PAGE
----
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An ultra-stable protein nanowire made by bacteria provides clues to combating climate change

An ultra-stable protein nanowire made by electric bacteria provides clues to combating climate change
“Nanowires” produced by Geobacter in response to an electric field applied to electricity-producing biofilms. These nanowires are composed of cytochrome OmcZ and show 1000-fold higher conductivity and 3-times higher stiffness than the nanowires of cytochrome OmcS important in natural environments, allowing bacteria to transport electrons over 100-times their size. Credit: Sibel Ebru Yalcin. Design: Ella Maru Studio

Accelerated climate change is a major and acute threat to life on Earth. Rising temperatures are caused by microbes producing 50% of atmospheric methane which is 30 times more potent than CO2 at trapping heat. These elevated temperatures are also accelerating microbial growth and thus producing more greenhouse gases than can be used by plants. This weakens the Earth's ability to function as a carbon sink and further raises the global temperature.

A potential solution to this vicious circle could be another kind of microbe that eats up to 80% of methane flux from ocean sediments. But these organisms are difficult to study in the laboratory. In Nature Microbiology, a Yale team led by Prof. Nikhil Malvankar and former Ph.D. student Yangqi Gu discovered surprising, wire-like properties of a protein made by electricity-producing Geobacter that show similarity to those of methane-eating microbes.

The Malvankar lab had previously reported that this protein wire shows the highest conductivity known to date, allowing bacteria to produce the most electric power reported so far, and explaining how these bacteria can survive without oxygen-like membrane-ingestible molecules. To date, no one had discovered how they are made or why they are so conductive.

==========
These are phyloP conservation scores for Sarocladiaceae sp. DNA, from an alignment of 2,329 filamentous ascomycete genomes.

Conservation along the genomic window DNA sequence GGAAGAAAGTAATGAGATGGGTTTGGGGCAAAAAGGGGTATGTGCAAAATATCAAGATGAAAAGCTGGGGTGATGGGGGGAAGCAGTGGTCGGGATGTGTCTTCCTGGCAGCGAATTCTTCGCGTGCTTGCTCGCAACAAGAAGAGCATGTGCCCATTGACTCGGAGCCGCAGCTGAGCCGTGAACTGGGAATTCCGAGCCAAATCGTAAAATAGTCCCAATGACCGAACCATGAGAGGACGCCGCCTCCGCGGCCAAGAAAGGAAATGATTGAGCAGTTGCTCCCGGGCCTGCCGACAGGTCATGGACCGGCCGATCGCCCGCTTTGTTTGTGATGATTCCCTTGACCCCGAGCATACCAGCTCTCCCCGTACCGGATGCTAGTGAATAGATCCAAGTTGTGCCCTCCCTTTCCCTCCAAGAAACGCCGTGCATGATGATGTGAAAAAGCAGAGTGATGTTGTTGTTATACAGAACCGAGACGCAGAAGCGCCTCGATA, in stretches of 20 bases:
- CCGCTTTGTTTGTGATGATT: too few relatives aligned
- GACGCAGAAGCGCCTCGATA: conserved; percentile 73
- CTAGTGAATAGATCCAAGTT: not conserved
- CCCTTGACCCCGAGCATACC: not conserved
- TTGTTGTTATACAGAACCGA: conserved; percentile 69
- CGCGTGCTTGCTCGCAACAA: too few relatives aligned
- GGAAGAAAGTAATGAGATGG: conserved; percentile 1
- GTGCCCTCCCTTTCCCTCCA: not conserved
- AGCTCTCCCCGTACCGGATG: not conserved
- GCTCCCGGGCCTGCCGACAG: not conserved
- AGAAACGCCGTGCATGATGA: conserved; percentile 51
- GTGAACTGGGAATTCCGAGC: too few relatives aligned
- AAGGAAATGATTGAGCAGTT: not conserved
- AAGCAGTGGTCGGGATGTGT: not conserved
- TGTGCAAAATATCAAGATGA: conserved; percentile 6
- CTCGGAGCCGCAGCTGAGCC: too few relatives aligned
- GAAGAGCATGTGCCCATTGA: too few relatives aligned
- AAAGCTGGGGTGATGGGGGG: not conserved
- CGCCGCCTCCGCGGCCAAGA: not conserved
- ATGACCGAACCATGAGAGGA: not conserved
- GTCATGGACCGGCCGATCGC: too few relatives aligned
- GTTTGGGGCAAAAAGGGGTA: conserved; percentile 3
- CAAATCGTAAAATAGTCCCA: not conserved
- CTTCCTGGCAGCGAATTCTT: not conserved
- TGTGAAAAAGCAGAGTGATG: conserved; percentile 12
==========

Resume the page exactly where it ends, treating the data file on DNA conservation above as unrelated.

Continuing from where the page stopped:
Using high-resolution cryo-electron microscopy, the researchers were able to see the nanowire's atomic structure. They discovered that hemes were packed closely to move electrons extremely quickly with great stability. The team also built some nanowires synthetically to explore how bacteria make nanowires on demand.

"It is possible we could use these wires to generate electricity or understand how methane-eating microbes use them to combat climate change," Malvankar said.

More information: Yangqi Gu, Structure of Geobacter cytochrome OmcZ identifies mechanism of nanowire assembly and conductivity, Nature Microbiology (2023). DOI: 10.1038/s41564-022-01315-5.

Journal information: Nature Microbiology

Provided by Yale University

Citation: An ultra-stable protein nanowire made by bacteria provides clues to combating climate change (2023, February 2) retrieved 31 March 2023 from
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